What time is it? Time to protect your home against crime, Calgary police say

Click to play video: 'Calgary police explain the ‘9 p.m. Routine’' Calgary police explain the ‘9 p.m. Routine’
WATCH: Calgary police Sgt. Matt Baker takes you through the 9 p.m. Routine to help protect your property from crime – Jun 27, 2018

Most people’s before-bed routines are similar: brush teeth, wash face, put on pyjamas. But Calgarians are being encouraged to add another few things to their checklist.

As police are preparing for an expected 20 per cent increase in residential break and enters in the summer months, the Calgary Police Service (CPS) is reminding residents to make home protection part of their nighttime routine.

The 9 p.m. Routine — which started in Pasco County, Florida — is a checklist that encourages residents to check all the potentially vulnerable spots in and around their home to make sure they’re protected.

READ MORE: Gemstones, jewelry stolen in northwest Calgary break in: police

“Property crime, including break and enters, car prowlings and auto thefts, continues to affect citizens across the city,” CPS said in a release.” “In many cases, simply locking up and taking the opportunity away from offenders is enough to stop the crime.”

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Since January 2018, $7.4 billion worth of property was stolen through break and enters in Calgary. Police said so far this year, criminals have forced entry in 34 per cent of break and enters — 50 per cent of which happened overnight.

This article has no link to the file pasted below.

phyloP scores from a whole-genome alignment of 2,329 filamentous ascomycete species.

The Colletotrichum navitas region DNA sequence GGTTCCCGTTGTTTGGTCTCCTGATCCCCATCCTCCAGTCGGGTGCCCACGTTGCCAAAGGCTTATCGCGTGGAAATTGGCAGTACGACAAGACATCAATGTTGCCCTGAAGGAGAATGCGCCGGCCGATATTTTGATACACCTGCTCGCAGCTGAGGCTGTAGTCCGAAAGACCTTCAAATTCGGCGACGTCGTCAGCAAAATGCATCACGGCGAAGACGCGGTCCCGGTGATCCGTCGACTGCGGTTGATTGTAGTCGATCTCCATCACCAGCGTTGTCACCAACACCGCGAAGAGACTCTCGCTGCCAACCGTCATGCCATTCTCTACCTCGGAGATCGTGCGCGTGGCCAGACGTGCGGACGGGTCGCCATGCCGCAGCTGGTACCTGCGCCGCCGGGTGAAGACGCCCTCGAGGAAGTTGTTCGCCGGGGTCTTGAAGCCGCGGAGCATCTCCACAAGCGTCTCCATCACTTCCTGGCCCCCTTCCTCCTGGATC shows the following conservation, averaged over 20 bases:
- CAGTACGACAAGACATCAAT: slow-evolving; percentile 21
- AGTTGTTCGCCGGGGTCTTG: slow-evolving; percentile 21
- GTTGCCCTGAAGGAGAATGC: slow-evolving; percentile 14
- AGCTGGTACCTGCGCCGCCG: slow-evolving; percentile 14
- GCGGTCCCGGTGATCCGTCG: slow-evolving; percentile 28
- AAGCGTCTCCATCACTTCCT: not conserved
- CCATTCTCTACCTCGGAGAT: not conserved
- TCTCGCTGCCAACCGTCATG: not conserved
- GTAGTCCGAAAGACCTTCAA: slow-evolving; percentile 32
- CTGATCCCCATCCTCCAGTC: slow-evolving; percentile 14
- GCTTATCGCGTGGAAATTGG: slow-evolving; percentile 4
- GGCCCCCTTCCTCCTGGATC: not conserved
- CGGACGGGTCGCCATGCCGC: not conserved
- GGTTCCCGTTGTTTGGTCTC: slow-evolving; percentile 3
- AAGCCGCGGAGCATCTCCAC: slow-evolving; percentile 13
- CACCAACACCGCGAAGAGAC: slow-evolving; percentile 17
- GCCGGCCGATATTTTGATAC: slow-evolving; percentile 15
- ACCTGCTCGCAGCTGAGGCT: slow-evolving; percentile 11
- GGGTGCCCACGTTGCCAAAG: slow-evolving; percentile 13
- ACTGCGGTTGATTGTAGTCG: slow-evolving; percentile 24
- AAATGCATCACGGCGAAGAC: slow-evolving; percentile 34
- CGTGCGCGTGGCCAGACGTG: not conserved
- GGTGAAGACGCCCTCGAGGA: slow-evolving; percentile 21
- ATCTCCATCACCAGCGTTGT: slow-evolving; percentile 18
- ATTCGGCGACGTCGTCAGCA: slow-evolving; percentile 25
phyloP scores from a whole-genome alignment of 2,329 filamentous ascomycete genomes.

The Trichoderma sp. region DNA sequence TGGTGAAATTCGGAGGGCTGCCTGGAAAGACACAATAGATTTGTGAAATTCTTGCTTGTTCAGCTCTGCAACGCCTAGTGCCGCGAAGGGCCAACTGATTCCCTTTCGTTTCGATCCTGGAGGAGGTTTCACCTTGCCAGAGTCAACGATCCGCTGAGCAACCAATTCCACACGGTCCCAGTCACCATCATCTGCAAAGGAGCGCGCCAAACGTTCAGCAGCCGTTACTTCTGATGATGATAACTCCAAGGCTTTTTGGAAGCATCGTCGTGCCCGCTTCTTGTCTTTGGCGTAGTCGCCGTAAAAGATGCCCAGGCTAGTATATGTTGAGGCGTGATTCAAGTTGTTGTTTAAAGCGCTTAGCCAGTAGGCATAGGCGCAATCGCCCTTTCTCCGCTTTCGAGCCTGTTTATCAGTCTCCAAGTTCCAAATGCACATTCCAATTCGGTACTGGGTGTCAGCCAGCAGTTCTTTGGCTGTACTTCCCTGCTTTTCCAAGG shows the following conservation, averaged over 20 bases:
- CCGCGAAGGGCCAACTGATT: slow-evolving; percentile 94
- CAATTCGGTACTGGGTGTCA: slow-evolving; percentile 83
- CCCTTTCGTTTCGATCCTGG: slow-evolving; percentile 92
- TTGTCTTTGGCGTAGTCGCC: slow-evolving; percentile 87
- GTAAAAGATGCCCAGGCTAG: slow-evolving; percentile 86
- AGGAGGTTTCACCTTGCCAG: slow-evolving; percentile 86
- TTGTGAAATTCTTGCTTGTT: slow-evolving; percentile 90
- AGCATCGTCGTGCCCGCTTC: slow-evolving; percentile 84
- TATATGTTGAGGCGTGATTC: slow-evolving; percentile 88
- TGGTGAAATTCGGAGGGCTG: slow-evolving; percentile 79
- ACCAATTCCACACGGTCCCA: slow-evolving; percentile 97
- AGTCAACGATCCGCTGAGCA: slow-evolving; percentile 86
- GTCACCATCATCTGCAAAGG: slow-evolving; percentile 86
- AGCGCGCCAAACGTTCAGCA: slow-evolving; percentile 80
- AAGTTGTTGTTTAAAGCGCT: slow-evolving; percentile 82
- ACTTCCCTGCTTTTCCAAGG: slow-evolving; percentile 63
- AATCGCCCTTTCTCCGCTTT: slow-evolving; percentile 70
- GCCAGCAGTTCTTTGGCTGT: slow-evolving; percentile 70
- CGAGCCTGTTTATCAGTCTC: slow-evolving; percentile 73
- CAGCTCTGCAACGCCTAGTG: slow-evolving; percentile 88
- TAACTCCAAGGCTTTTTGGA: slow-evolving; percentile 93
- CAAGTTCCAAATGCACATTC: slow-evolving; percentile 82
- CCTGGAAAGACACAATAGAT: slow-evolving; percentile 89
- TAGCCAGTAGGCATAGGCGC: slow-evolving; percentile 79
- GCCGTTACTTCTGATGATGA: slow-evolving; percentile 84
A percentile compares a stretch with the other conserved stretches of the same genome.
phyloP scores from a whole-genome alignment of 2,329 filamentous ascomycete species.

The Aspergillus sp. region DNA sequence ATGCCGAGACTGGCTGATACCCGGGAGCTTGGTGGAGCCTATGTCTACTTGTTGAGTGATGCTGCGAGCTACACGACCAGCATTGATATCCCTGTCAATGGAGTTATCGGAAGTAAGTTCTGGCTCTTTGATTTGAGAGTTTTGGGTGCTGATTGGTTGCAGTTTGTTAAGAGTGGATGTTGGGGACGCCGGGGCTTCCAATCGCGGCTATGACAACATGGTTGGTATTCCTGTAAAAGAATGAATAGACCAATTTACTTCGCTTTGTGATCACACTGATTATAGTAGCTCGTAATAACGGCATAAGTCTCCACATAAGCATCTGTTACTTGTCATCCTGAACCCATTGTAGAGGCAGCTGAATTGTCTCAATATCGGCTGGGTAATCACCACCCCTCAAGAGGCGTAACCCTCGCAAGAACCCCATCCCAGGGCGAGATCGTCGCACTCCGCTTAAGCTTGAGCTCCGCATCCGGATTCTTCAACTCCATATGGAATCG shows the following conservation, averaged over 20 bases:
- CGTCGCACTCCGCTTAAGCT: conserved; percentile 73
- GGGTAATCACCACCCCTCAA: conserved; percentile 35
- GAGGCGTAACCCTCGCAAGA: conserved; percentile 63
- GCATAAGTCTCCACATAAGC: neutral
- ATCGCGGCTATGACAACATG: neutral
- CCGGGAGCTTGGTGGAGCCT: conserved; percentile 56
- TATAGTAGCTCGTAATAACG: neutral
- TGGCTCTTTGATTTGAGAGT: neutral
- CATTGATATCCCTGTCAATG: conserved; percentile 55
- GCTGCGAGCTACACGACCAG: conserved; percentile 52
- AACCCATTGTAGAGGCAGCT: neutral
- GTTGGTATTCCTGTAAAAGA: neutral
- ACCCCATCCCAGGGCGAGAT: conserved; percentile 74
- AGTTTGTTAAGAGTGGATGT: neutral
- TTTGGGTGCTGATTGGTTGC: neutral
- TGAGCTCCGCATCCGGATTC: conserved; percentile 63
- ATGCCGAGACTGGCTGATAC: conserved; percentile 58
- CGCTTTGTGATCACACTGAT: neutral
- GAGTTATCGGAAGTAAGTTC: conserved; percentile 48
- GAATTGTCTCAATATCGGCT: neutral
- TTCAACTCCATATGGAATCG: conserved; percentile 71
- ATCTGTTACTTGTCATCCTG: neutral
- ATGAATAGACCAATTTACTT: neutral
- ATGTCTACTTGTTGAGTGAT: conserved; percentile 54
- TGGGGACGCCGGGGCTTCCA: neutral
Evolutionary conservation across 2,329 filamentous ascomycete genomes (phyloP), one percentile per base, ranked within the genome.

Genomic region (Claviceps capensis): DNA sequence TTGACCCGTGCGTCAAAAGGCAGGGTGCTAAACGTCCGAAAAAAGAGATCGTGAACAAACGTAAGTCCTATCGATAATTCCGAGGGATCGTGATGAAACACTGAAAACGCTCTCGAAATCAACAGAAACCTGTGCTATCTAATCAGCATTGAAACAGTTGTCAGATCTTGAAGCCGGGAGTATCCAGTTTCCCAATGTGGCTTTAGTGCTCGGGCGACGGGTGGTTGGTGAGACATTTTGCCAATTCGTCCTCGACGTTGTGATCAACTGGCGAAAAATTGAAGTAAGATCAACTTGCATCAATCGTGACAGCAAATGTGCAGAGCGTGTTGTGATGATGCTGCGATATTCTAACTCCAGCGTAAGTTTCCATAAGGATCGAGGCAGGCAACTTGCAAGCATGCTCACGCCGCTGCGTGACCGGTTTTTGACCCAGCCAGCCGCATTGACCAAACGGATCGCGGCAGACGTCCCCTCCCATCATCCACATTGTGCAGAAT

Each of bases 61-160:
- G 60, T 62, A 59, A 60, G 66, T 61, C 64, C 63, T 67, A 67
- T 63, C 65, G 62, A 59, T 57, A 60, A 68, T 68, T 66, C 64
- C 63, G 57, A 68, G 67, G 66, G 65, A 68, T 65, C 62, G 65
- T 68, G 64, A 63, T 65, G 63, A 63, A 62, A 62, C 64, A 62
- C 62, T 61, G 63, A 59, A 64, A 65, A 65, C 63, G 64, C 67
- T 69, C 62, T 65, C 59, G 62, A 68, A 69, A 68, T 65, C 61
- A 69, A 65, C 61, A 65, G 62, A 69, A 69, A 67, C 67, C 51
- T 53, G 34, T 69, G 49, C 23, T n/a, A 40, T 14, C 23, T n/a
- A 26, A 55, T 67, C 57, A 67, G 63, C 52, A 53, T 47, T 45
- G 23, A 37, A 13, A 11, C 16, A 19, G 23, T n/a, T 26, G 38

Between January and May 2017, Calgary police investigated 1,678 break and enters, 4,149 car prowlings and 2,592 stolen vehicles.

Each night before going to bed, Calgarians are encouraged to follow a checklist to help secure their homes:

  • Remove valuables from vehicles
  • Ensure vehicles are locked with windows closed and, if possible, parked in a garage
  • Garage doors and windows are closed
  • Ensure person-doors in the garage, including those leading into the home, are locked
  • Ensure all house doors — front, back, side and garage — are locked
  • Ensure all windows are closed
  • Turn on an outdoor light

“The routine is simple,” Sgt. Matt Baker said.

“Offenders will often go down a street checking vehicles and houses for doors left open. By simply locking your door you could avoid waking up to an intruder in your home.”

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